Life happens… and that doesn’t have to be anyone’s fault. It’s now a question of how to make that nervous agitation go away – and that’s why you’re here.
Now, as an adult, it manifests in a ton of sneaky ways. Always worrying that you’re wasting time or your life is passing by before your eyes. Wondering constantly if you’re ever doing enough. Ruminating obsessively about how you might have hurt that person’s feelings when you didn’t smile back at the grocery.
This isn’t going to be fun to hear…
Sure, you really want the anxiety to go away, but you also want to feel as though things are stable and you’re not going to get caught off guard.
If you’re going to take a trip, you best believe you thought of everything. You made sure the layovers were far enough apart, but not too far. You checked and double checked to make sure you packed everything you need. You have every day planned loosely; not so strict that you’ll be run ragged, but there’s something fun to do on every day.
But you didn’t plan for the weather to delay your flight. Or for it to rain the day you were supposed to be hiking. Or for your husband to get sick on the second day (seriously, the second day?!).
Something will always go wrong. That’s a given. And that doesn’t have to be your fault. And often there was nothing you could have done to prevent it anyway.
It’s not about controlling your environment. It’s about trusting yourself to get through the hard moment. Which you can do… and have done.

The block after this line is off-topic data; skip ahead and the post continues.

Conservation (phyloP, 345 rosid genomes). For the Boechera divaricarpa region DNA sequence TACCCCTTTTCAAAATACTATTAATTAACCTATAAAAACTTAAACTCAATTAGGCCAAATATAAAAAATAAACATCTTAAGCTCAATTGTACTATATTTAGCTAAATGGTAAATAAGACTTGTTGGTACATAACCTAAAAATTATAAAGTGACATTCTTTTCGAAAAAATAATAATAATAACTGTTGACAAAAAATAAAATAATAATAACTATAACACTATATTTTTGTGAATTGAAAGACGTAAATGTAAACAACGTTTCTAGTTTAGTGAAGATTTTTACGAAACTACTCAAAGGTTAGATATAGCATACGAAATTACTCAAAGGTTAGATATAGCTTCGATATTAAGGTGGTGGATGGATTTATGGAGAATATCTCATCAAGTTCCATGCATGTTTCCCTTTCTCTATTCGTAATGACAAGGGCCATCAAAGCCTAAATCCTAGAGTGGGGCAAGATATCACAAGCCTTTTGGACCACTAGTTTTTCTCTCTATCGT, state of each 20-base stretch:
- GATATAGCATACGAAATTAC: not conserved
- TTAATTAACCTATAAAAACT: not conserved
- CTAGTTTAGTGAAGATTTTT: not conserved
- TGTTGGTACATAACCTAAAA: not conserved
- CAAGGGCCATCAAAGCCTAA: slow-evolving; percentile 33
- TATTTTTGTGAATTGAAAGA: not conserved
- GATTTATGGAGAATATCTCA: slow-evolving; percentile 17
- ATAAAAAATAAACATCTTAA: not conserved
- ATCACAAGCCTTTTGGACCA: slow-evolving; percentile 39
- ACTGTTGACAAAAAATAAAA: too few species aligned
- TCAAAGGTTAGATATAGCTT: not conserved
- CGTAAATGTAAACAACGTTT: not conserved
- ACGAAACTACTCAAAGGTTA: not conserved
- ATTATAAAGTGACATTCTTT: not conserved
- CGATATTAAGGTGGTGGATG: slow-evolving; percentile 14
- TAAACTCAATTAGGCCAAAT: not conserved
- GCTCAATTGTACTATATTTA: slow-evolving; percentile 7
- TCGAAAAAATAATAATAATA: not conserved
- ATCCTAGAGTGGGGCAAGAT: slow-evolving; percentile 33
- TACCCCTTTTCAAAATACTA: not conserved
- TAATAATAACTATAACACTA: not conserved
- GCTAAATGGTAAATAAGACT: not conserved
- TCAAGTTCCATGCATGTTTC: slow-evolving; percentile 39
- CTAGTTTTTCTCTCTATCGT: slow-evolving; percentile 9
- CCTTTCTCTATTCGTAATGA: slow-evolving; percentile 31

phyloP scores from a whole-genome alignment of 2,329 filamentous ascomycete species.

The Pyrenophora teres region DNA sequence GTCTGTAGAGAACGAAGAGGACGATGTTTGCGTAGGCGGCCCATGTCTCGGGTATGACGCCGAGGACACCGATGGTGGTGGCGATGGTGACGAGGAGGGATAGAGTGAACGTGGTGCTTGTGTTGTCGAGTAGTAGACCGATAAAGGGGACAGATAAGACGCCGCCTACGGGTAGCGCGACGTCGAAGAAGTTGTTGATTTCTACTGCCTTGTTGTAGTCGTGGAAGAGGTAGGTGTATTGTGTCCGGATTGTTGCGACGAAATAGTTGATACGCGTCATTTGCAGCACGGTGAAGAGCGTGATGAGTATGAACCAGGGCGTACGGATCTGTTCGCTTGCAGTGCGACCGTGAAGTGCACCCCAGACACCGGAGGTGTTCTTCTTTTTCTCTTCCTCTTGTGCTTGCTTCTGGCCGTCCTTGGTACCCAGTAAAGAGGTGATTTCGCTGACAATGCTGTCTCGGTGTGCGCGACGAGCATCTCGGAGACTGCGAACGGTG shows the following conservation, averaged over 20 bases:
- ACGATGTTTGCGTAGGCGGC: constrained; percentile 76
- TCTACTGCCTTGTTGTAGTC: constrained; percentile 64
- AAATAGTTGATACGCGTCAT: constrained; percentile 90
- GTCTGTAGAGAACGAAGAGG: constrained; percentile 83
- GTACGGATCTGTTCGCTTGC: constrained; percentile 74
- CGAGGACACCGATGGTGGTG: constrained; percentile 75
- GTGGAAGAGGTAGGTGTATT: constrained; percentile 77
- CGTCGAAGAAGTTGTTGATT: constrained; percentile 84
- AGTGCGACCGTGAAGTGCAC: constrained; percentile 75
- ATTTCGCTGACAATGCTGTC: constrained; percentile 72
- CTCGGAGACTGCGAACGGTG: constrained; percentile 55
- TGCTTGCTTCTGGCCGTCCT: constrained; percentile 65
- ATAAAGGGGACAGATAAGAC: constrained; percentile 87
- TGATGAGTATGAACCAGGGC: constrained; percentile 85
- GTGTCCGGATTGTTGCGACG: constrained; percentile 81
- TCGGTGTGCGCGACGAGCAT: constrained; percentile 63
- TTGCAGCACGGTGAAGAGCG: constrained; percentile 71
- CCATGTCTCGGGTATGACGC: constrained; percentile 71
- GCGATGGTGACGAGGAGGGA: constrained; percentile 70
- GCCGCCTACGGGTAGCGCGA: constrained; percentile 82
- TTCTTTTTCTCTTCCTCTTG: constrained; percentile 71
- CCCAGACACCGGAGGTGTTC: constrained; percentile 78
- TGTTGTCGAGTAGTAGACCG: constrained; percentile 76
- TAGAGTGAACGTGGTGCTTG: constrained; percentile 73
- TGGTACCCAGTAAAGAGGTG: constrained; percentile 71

This is the work. You can learn to relax and just “be.” You can enjoy your time with your people, because you’re really present. You can get in touch with your fun side and playfulness.
It would be my pleasure to guide you there.
We’ll start by validating your feelings. They may seem unreasonable to you given what’s happening in your life right now; but I bet if we dug a little, these feelings would make perfect sense based on what you’ve experienced before.
You get to acknowledge them when they’re there, and we get to treat them like they matter. We’re going to start exploring what it is that you’re actually afraid of and, therefore, trying to protect yourself from.
Are you really afraid that your boyfriend is cheating? Or is it possibly that you fear rejection, and you fear losing someone you depend on?
Then we’ll start to explore when you learned that that was something you needed to fear. Was it when you were in middle school when you suddenly found yourself without your group of friends? Or maybe earlier than that when you wanted to play with your parents, and they were always working.
Somewhere along the line, you learned that something was at risk. Our job at that point is to soothe that part of you. We will practice getting in touch with the part of yourself that knows that even though you can’t fully keep yourself safe, you can do what is reasonable – and that’s good enough.
We will practice getting in touch with the part of you that is so good at being kind and supportive to your friends and family, and learning to direct that inward.
It won’t be easy (or comfortable), but it’s SO worth it.
Anxiety is exhausting.
It takes everything out of you and leaves nothing left for the things you’re passionate about or the people you love.
What would you give to be able to spend a day with your family and feel like you were able to truly enjoy yourself? What is it worth to be able to do nice things for yourself and actually feel rejuvenated at the end?
This can be you.
Call me today, and we’ll get started: (703) 972-5705